The Zimarra (fr. Marlotte; nl. and eng. Vlieger; es. Zamarra or Ropa) is a woman’s coat, overgown. The name “Zimarra” may have come from Spain or Portugal (Zamarra), later the same name was given to men’s religious clothing (eng. Chimere). The Zimarra is distinguished by a loose fit and very often without sleeves or with short sleeves, sometimes he meets options with double sleeves or with sleeves that are loosely lowered, and a hand is pulled into the slot. The Zimarra is an outer garment that was often trimmed with fur. Similar clothes were in men’s fashion, but more about that in another post. The Zimarra was popular from the 1540s to the 1620s. Fashion came from Spain, but in the second half of the 15th century, a very similar outerwear was popular in Italy – The Giornea. The main difference between Giornea was the absence of a collar and free slots on the sides.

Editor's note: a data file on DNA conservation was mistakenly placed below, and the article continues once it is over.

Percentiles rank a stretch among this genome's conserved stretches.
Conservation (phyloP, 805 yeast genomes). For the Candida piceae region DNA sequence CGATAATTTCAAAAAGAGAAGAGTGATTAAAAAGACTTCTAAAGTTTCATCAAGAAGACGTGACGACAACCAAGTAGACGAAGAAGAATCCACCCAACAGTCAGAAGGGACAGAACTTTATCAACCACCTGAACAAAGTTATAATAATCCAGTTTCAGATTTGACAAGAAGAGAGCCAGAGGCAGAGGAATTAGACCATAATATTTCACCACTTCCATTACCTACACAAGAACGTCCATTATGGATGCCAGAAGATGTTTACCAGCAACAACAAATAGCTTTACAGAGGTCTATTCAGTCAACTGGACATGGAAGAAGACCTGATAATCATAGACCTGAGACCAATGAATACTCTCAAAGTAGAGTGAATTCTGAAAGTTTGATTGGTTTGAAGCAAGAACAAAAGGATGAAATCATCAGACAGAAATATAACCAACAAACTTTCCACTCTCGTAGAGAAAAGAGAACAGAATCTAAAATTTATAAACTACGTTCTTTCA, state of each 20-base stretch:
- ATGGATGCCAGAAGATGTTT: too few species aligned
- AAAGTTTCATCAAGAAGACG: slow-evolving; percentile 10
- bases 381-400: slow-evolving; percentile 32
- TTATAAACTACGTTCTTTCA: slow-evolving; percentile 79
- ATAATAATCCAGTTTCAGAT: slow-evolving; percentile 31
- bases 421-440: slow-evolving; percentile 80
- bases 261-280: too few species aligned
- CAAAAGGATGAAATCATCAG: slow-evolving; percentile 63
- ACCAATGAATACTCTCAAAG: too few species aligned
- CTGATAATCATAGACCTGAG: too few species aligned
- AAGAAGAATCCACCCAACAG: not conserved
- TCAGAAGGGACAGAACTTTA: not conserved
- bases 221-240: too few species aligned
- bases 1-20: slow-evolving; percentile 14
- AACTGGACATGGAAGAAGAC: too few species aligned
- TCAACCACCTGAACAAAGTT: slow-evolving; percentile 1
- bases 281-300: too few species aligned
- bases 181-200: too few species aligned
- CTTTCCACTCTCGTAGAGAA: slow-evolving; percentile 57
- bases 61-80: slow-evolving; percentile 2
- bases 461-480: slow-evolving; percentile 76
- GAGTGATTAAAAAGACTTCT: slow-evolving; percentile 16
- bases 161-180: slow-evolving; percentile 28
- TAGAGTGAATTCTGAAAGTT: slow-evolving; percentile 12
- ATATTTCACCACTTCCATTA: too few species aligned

The Zimarra was worn in different ways: fully open, buttoned, or buttoned up the neck and chest. Fabrics and colors were different, dark and black colors were very popular.